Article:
[xquery-talk] Collections - family relationships

Michael Kay mike at saxonica.com
Sat Jan 18 01:19:21 PST 2014

On 17 Jan 2014, at 18:14, Ihe Onwuka <ihe.onwuka at gmail.com> wrote:

> Continuing on the them of recreating the limitations of the physical world.
> <xsl:apply-templates select="someNode"/>
> where someNode does not exist in the document has no effect.
> <xsl:apply-templates select="doc('somedoc'/someNode)
> where somedoc doesn't exist .....error - failed to load document.
> But really it's just another non-existent node.

At the time the doc() function was introduced to XPath 2.0, there was several years' experience of the document() function, which had different error behaviour. The problems with this were well known and the design of the function pair doc-available() and doc() was designed to overcome these problems.

One difference between reading an external document and selecting a node is that reading an external document can fail for a great variety of reasons of which the absence of the document is only one. (It might exist but have incorrect permissions, or be ill-formed, or be schema-invalid, or the network might be down). In general if you can't read it you want to know why. Ttreating all these conditions in the same way would give no opportunity for error information. If you want to treat absence of the document as a non-error condition, doc-available enables you to do that (you can trivially write your own function that combines doc-available() and doc() to achieve the wanted effect).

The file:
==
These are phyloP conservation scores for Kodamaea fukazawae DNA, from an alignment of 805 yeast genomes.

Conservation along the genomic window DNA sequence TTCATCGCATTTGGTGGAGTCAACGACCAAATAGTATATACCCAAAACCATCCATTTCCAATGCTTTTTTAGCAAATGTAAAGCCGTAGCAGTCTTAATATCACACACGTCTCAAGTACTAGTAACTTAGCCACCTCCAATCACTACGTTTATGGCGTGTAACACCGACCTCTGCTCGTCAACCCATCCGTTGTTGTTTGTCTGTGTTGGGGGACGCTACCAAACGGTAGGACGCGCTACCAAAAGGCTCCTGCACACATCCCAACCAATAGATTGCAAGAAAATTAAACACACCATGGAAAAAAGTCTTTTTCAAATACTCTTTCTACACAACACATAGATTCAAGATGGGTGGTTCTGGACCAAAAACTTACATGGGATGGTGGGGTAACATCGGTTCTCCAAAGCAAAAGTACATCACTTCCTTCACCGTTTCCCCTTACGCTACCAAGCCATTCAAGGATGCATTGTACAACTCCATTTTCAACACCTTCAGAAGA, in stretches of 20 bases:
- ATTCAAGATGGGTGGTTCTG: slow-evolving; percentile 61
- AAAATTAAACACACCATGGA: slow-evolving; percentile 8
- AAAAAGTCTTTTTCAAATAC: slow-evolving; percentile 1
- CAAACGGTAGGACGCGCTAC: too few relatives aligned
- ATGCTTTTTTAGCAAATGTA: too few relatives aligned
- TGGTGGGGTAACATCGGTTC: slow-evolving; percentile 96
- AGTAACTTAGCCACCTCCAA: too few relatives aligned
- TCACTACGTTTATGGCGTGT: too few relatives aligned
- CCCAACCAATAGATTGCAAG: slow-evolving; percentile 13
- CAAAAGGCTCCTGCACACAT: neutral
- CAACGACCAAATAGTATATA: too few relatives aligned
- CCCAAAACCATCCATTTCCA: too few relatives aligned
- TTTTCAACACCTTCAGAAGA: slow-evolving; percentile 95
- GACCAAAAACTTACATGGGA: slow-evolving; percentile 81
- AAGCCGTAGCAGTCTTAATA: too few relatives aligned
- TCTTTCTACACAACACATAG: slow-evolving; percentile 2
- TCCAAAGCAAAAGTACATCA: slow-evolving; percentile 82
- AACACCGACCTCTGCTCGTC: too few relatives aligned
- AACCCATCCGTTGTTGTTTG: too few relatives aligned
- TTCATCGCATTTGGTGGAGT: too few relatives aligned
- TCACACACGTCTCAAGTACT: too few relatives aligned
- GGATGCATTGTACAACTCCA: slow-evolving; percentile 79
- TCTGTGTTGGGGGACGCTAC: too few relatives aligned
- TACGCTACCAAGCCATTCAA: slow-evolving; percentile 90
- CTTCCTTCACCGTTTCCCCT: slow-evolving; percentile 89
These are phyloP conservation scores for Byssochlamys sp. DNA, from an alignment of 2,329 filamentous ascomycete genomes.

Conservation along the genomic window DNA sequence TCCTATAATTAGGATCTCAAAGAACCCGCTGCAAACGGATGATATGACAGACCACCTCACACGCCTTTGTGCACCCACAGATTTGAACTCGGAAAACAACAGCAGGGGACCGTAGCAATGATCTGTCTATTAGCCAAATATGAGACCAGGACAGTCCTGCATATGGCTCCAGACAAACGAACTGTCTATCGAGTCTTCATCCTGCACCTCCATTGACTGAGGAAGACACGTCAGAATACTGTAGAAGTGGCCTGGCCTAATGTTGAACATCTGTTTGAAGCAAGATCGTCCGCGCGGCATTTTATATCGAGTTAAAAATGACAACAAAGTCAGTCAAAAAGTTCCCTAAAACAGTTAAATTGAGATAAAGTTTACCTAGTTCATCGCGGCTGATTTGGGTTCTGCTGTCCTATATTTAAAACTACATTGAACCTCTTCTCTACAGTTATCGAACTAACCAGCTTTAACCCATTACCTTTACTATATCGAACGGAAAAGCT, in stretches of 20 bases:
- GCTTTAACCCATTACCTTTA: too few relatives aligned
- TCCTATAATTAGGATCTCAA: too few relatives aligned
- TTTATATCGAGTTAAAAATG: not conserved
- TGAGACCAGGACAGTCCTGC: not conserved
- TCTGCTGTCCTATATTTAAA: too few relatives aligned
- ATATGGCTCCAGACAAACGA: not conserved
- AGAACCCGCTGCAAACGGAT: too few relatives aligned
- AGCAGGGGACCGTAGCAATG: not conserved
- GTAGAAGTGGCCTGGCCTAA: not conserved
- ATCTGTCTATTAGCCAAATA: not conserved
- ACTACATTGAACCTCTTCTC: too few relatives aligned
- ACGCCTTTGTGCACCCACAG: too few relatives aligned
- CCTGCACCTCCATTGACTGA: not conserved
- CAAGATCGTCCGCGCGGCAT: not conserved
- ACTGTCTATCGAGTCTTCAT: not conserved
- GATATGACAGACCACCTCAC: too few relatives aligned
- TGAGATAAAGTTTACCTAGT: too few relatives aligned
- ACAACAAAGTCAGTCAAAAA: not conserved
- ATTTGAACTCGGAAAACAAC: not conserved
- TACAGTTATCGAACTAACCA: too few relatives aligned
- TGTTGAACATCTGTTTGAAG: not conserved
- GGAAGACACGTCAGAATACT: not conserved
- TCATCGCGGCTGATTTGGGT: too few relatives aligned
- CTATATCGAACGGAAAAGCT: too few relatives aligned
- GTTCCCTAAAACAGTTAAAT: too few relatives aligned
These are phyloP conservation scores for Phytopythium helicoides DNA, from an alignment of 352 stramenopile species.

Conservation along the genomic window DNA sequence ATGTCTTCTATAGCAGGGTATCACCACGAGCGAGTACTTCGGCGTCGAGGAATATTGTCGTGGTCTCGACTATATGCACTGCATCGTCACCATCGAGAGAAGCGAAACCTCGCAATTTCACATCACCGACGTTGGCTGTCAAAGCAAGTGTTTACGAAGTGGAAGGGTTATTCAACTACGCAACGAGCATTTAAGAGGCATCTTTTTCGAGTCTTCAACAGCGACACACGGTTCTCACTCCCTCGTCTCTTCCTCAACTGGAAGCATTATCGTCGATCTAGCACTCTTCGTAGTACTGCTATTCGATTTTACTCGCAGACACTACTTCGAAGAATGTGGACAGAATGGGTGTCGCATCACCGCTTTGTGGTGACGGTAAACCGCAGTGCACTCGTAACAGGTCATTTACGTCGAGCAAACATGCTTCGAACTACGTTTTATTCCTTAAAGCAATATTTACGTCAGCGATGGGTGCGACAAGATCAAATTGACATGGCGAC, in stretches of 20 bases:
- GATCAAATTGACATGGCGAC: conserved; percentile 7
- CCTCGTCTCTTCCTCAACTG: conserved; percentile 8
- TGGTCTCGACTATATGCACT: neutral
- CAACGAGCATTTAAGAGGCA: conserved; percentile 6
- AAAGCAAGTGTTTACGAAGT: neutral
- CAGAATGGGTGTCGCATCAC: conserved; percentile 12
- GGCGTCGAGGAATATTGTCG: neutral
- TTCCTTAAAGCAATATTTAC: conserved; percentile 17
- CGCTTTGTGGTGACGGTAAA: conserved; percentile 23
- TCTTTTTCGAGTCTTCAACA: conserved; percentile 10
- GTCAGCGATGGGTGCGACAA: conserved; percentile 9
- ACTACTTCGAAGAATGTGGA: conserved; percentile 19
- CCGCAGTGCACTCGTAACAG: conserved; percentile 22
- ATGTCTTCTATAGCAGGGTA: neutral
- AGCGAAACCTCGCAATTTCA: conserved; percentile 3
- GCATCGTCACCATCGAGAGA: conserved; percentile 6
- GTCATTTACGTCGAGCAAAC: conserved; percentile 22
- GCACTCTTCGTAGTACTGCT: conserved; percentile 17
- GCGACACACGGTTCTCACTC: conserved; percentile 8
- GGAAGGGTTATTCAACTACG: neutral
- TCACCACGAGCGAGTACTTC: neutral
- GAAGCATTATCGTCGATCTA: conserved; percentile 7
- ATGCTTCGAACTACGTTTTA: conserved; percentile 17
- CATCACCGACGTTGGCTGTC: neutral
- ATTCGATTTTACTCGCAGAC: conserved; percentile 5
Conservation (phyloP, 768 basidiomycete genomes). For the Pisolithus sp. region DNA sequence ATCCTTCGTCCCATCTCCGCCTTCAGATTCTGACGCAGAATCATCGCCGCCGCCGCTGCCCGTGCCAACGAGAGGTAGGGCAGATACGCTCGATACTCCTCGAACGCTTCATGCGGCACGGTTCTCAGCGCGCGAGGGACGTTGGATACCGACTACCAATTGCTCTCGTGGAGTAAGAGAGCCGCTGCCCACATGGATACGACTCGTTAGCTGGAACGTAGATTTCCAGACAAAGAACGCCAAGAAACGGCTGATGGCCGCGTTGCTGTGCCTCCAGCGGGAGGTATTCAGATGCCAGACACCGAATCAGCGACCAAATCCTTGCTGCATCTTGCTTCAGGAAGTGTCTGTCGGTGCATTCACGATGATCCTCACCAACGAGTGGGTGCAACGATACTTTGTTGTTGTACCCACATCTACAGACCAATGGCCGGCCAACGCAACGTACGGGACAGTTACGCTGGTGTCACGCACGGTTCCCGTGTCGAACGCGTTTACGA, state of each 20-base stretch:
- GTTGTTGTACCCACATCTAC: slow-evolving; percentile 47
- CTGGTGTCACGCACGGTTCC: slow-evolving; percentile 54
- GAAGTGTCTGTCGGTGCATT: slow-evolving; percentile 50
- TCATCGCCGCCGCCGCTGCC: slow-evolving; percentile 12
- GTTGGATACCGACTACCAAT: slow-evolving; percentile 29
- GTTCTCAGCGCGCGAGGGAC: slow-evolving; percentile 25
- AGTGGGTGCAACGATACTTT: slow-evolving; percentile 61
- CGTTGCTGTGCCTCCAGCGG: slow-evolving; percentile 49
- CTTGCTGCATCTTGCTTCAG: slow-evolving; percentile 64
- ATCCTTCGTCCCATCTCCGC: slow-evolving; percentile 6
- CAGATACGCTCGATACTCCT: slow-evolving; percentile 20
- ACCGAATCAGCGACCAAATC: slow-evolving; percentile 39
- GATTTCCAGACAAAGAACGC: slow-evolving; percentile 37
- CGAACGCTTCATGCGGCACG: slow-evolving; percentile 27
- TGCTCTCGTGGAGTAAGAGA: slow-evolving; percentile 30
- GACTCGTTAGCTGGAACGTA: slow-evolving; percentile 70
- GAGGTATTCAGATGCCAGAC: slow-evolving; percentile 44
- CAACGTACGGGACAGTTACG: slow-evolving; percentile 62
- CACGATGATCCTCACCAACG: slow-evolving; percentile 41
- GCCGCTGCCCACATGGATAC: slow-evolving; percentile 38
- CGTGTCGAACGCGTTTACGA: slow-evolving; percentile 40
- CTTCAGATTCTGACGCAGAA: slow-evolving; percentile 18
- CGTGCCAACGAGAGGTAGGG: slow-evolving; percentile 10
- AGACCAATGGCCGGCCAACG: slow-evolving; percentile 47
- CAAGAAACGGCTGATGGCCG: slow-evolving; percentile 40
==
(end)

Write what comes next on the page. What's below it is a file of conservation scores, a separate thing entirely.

So I would defend the current design.

But I would also question what you are trying to achieve by raising the question. When you use a programming language or function library, you can always find aspects of its design that could be improved, either for your particular use case or for the world at large. But 99% of the time you can achieve what you want, so what's the point of complaining? You know full well that the design isn't going to be improved in a subsequent release unless there's an issue that's a real stopper, because people expect backwards compatibility. It's like whinging about (say) the fact that XML doesn't treat form-feed as whitespace: there are bigger fish to fry, move on. If you feel you can do a better design job than this, then get involved, rather than shouting from the sidelines: there are plenty of standards activities that are short of contributors.

Michael Kay

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